Muhammad Ali made over a dozen appearances throughout the years on the Dick Cavett Show. Each time the former heavyweight champion of the world would appear on Cavett’s program, he brought a charm and versatility that other athletes wouldn’t. The chemistry between Ali and Cavett in those old interviews are full of energy, comedy, great chemistry, and great personalities between the two, who were friends both on and off the air for several decades. Robert Bader, who works for Cavett as his archivist and has directed a number of documentaries on Cavett, directs this fun and timely documentary of one of the greatest sports figures of all time, the relationship he had with one of America’s greatest television personalities.
The film acts more as a documentary on the life of Ali, with his appearances on Cavett’s show being the starting point for telling his story. It looks into how polarizing of a figure Ali was, from the Olympics to when he changed his name to Muhammad Ali and joined the Nation of Islam, to avoiding the draft because of his being a conscientious objector to the War, to his famous fights with Joe Frazier, and so on. Cavett is interviewed, along with Civil Rights icons like Rev. Al Sharpton and boxing experts throughout the film.
What made the interviews with Ali so fascinating, in the late 60’s to be exact, was how Cavett, who Sharpton calls “the whitest of white guys”, was able to give Ali and other icons of the Civil Rights era their time to speak out against injustices that they felt were occurring, like Ali being convicted of refusing to be drafted in the Vietnam War, and how Cavett could’ve easily played it safe and told Ali that he was betraying his country by doing so. There’s a great example of this when Ali stages his comeback fight in Atlanta, Georgia, must to the dismay of Lester Maddox, the racist/segregationist Governor of Georgia at the time (I remember his appearance on the Cavett show is referenced in the song “Rednecks” by Randy Newman). I had never seen the actual appearance that Maddox had on Cavett’s show (where he was debating Jim Brown over the Ali controversy), and watching that exchange, albeit in clips in this film, is nothing short of fascinating, and watching Cavett defend his friend to one of the biggest racists in American history is admirable and brave of the talk show legend.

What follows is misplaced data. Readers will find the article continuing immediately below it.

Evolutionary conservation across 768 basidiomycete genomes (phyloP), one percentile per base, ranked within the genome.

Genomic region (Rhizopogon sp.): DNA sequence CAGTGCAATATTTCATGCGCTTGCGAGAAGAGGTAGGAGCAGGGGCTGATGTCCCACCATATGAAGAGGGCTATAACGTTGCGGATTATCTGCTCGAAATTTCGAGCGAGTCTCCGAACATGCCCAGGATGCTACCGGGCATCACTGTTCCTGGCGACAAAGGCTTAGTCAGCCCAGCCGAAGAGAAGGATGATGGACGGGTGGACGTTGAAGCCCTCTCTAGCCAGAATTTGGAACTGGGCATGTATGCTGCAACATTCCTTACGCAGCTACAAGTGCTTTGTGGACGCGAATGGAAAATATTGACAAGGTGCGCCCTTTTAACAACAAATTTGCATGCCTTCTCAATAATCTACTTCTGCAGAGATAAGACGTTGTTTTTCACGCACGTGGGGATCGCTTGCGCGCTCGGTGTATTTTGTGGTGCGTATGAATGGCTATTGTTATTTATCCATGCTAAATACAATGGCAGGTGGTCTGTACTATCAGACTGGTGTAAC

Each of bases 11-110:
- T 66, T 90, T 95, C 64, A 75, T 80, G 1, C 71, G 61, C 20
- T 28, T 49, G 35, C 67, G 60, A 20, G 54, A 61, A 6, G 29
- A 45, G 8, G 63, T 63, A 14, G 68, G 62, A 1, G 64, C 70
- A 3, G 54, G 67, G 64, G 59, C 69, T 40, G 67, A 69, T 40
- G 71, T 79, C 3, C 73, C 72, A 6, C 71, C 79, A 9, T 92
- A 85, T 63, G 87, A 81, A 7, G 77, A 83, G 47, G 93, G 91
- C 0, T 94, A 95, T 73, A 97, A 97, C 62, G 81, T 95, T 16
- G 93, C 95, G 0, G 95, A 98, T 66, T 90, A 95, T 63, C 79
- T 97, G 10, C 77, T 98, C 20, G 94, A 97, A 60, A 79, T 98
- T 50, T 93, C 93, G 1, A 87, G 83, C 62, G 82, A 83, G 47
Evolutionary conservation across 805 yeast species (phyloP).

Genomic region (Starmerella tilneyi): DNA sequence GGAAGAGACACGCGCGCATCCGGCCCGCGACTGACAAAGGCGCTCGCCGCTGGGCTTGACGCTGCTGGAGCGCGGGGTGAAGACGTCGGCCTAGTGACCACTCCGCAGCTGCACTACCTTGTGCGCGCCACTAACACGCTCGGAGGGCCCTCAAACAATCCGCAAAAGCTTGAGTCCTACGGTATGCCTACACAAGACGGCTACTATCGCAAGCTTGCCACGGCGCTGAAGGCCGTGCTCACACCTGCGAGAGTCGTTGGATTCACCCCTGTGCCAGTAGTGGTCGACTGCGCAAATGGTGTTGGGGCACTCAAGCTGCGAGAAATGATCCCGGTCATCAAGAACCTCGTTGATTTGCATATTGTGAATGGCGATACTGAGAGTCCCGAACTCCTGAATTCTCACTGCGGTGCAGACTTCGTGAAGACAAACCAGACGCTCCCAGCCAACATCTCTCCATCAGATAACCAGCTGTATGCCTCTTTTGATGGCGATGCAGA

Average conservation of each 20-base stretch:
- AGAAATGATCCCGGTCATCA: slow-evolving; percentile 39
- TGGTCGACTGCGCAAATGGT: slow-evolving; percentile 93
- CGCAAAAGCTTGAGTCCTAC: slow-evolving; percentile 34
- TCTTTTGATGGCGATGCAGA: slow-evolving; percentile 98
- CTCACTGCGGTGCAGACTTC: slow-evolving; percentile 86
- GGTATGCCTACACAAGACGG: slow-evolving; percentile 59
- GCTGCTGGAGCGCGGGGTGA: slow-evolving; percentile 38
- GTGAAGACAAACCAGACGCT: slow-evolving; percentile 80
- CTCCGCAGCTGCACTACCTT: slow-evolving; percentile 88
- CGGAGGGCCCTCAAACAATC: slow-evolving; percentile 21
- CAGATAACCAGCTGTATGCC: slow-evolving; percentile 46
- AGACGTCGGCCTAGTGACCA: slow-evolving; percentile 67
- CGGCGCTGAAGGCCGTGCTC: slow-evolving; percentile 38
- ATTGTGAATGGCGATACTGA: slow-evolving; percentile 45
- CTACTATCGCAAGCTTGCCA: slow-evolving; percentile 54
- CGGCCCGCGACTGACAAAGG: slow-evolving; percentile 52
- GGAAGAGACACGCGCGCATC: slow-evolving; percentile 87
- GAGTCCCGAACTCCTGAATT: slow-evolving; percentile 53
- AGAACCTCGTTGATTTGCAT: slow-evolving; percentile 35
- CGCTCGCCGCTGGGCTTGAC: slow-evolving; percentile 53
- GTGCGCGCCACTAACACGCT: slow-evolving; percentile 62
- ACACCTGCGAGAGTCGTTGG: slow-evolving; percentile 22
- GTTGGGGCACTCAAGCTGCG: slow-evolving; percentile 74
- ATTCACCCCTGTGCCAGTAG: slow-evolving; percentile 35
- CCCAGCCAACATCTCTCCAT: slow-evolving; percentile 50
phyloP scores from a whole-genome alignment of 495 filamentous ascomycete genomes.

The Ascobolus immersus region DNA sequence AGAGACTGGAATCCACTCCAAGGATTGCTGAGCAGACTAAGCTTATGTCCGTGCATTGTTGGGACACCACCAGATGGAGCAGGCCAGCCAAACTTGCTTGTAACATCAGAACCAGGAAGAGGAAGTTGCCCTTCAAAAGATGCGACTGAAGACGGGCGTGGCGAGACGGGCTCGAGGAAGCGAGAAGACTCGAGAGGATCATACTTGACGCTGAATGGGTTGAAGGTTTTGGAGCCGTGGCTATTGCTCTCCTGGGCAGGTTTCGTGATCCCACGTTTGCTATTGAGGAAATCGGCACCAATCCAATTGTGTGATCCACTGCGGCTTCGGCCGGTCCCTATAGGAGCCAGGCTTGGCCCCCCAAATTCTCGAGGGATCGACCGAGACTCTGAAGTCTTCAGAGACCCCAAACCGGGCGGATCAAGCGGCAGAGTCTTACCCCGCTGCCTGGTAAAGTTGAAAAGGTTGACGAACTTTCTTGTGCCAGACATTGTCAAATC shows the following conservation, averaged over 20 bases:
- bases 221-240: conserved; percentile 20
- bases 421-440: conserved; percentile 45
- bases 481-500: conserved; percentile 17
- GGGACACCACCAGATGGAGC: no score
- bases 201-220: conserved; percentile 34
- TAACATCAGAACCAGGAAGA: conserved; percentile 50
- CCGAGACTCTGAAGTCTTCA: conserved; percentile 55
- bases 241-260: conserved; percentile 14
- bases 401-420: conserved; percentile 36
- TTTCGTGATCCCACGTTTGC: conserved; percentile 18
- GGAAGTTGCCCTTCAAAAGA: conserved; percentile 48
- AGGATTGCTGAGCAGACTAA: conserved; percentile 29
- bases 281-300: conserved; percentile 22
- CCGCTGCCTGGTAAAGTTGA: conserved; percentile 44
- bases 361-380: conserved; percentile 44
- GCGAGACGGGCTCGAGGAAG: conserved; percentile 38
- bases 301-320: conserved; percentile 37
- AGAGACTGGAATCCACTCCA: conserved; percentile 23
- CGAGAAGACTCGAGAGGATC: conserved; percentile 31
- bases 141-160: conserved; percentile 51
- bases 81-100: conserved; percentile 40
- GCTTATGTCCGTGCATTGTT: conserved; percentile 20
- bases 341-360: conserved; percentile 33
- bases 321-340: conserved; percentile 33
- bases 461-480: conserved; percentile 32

And that’s the testament to this film, is the relationship between Ali and Cavett throughout all those years and Cavett staying close to Ali when he was at his lowest (Ali called Cavett his “main man” after being invited on the program right after losing to Joe Frazier the first time) and his highest points. It was a relationship that was beyond just a show business friendship, and Cavett to this day is still very sentimental about Ali, and the relationship they had. Honestly, this wasn’t the kind of film I was expecting to see (I guess it was a film that would be equally about Cavett’s career as it was Ali’s), but I’m very satisfied with what I saw.
Robert Bader’s documentary is an entertaining, informative, timely, and fascinating study into two great men. If you’re looking for the ultimate documentary on Muhammad Ali, this isn’t quite it (that honor goes to the Oscar-winning documentary When We Were Kings), but it’s a solid documentary that’s well worth your time, whenever the film will be released to the public. This film feels perfect as a PBS/American Masters production, so I’m hoping those are the people who end up picking up this documentary after SXSW 2018 is all said and done.